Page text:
•Mountaineer

It’s longish and uncrowded; it’s got a couple of killer, empowering steep pitches. It carves like a champ.

 •Stein’s Way on a powder day

Yes, this is the run that inspires bragging rights. And while it’s a killer groomed run, nothing—and I mean nothing beats it on a powder day. When I have the top section to myself and I can bounce around in the powder, I sing while I ski. (Apologies to anyone in earshot…I can’t really carry a tune. But I can’t stop myself. I’m having too much fun). The pitches and dips on that run ride the way I would imagine a series of perfect rip-curl waves might ride…if I were a surfer. Which, for the record, I’m not.

•Tycoon

Steep, fast, and …steep. And long enough that if my form starts to tank, I have time to recover it and save face before I get to the bottom.

 •Supreme

Yes, I bust out the occasional Diana Ross tune while I make my turns here. There’s usually a little powder to be found on far skier’s left. Just enough to make it playful. There’s a neat little jug handle around the left side of the first mini-glade, and then three steeps that alternate with stretches I like to call “recovery flats.” Ski Dad and I did laps on Supreme a couple of weeks ago—and I’m still daydreaming about it.

 •Lucky Jack

Gladed rolling terrain unfurls after an initial quick, gentle drop. I’ll follow my kids through the trees on Ruby’s Tail or pick different lines to weave around the trees on Jack-proper. And, as with Supreme, the reward lies at the bottom…Empire Canyon Grill, home of the perfectly-crisp handmade potato chip. (You knew there would be food, right?)

 •Lucky Star

An excuse to sing Madonna while I cruise? Nuff said.

 •Blue Bell to Silver Buck to Star Gazer to Gemini

This run never fails to make me smile. The terrain starts out pretty mild, and ramps up as you turn down Star Gazer. And Star Gazer and Gemini are seldom crowded, so it can be fun to do laps here. And if I like the six or so turns on Star Gazer that link Silver Buck to Gemini, I’ll make sure that I finish the next lap by skiing Star Gazer all the way to the bottom. Then, I’ll scoot right onto Red Cloud Lift, eyeball the bumps below and see how brave I’m feeling (and whether there’s much life left in my legs).

If I’ve got the urge, I put a pin in it for a minute. Why?

•Star Gazer, top to bottom. That’s why. It’s usually good for two laps—three if it’s not crowded. After which, I slide into the line for Quincy Express, and make my way around the top of Ontario, and cut across the field, through the trees to my favorite run on the mountain.

•Hidden Treasure

I’m never bored here—powder or groomed, it’s a favorite run. Sometimes I’ll ski the top, then cut through the trees on skier left into Square Deal, making some gladed turns before opening up on the bumps. Other days, I’ll wait to cut into the bumps until they pop up after the trees toward the bottom of the run. It’s about 10 bump-turns to the bottom—just enough to say I crushed ‘em.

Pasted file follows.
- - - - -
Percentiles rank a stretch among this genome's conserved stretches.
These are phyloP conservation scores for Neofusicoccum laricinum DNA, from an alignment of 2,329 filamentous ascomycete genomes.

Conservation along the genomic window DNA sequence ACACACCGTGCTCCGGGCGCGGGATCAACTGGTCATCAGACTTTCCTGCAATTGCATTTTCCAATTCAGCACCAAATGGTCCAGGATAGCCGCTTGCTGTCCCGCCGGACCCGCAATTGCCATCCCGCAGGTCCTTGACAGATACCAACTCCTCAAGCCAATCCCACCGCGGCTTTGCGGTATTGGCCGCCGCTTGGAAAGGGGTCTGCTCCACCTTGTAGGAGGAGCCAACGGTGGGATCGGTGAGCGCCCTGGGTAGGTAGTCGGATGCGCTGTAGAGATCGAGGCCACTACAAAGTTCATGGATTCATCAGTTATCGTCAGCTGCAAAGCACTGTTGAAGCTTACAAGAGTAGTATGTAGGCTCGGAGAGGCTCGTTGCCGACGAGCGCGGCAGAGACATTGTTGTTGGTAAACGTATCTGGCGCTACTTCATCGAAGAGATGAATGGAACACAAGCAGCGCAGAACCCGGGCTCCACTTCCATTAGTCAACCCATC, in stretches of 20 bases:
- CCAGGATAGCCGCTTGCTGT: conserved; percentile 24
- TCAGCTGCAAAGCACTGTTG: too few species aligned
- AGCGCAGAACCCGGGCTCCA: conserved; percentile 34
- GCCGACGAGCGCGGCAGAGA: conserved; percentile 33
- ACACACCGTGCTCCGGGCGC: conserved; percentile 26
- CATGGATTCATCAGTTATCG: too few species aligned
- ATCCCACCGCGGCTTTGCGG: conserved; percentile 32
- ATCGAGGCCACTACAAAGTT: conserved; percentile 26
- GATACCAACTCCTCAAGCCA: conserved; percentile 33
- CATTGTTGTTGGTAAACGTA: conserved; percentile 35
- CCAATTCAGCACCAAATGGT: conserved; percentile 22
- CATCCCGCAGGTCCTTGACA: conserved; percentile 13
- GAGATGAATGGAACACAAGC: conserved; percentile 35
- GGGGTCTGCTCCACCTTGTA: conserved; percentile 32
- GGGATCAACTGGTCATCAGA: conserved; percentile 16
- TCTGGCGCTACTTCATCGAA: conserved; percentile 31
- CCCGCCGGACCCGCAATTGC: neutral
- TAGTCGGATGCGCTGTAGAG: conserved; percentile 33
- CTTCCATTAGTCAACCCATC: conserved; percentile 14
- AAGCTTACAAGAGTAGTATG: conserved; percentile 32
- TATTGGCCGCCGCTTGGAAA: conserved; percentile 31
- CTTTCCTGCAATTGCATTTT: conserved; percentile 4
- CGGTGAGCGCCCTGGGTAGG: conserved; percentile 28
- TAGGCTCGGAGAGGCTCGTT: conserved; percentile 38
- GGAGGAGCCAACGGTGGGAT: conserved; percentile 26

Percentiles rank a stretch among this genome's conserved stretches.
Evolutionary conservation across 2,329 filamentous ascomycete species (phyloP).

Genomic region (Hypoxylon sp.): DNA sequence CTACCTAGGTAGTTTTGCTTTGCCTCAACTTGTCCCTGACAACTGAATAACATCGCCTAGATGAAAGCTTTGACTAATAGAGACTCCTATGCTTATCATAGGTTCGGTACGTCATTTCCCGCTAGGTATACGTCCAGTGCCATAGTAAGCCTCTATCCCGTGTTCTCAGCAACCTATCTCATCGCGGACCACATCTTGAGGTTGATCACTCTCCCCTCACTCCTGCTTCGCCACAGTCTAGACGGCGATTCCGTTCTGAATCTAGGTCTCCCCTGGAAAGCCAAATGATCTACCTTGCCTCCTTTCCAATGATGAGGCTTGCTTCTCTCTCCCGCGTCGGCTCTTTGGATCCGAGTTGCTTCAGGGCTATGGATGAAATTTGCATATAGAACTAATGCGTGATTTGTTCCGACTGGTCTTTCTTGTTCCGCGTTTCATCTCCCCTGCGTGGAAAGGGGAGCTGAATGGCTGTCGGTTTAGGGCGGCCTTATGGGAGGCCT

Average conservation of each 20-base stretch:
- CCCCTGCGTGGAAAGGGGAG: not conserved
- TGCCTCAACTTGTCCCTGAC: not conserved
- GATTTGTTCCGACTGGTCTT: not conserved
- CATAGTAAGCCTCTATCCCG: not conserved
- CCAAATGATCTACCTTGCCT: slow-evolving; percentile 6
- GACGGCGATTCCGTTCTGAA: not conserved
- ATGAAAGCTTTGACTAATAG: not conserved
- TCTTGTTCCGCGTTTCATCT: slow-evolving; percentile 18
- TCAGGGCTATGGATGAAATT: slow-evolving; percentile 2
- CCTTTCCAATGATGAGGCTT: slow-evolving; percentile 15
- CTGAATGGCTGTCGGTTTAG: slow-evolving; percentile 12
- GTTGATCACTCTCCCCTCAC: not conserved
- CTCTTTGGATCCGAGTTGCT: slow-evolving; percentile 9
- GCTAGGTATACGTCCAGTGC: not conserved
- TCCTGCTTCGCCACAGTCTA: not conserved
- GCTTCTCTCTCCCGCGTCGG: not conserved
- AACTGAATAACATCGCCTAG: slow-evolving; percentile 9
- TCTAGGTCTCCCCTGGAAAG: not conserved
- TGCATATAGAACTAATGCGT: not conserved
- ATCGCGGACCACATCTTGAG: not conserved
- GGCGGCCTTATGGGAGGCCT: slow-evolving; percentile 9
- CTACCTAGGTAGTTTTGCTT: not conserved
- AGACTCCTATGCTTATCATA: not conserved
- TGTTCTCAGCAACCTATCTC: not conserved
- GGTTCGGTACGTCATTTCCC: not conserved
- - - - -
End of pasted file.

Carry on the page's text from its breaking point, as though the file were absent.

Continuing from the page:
Finally, I’m ready to head home…

Solid Muldoon-to-Dew Drop-to-Little-Kate

It is, perhaps, my favorite way to (attempt) to end the day. It usually takes three tries. Because the first time, I am riding the high that comes from carving the top of Solid Muldoon, sliding across Success through the safety gates at the top of Dew Drop to the pitch that I know I should do with no turns, except that I can’t NOT turn. Weaving through the trees, finding little pow stashes at skier’s right and then zooming back across Success to Little Kate feels, strangely, like “home.” Or, rather, like I’ve just stolen home. By then, it’s 50/50 whether I’ll crush it or bottom out on my form from sheer fatigue. Which means there’s 100 percent chance I’ll do two more runs. One in which I’ll make a last-minute executive decision to do Solid Muldoon top-to-bottom, at speed. And the second, in which I’ll attempt to either redeem myself on Kate or relive the CRUSH.

Now…tell me what’s your Deer Valley crush run?

 

Old Friends

Well today couldn’t have been a better day to ski, with some fresh snow a couple days ago and sunny skies. My teammate for many years is in town on a “girl’s weekend. “Lucky for her, she gets to come ski with friends and is free of family duties for a few days.

Today was one of those days you realize the kind of relationship you have after 10 years of competing with someone. We haven’t skied together since 1994 and as we discussed the word “skiing together” we realized the definition had changed since then. We were not at the same place skiing and working together, we weren’t trying to be on the training course first, trying to have the fastest training time or trying to make sure you get one of the spots for the next race.

It was relaxing and full of laughs reminiscing about times on the road. I think her girlfriends thought we were crazy (at least me, since I did crash their party). As I reflect what it means to ski with Diann for a day I couldn’t help but think this is a lifetime friendship where we have shared so much.

I remember when I scored my first World Cup points, she was there to reinforce that if I kept going I could have a successful career. I witnessed her winning her SG gold medal in Lillehammer; she made it look so easy (It didn’t work out the same way for me, ha!)We shared our disappointments of injury and battling back and our highs when good results came our way. She even asked me for parental advice for her three year old. Now that’s a bond!

You can share so much and never realize until you’re out of the elements. A highlight of the day was our last run skiing down Big Stick. She began skiing the face and I jumped in after her. Unfortunately she didn’t get to see this, but it was as if we were the only two on the hill. Her movement into the next turn was the same movement forward I made; her next turn was the same time I began and so on… her girlfriends came down and said how cool that was to watch. The funny thing was we didn’t plan it!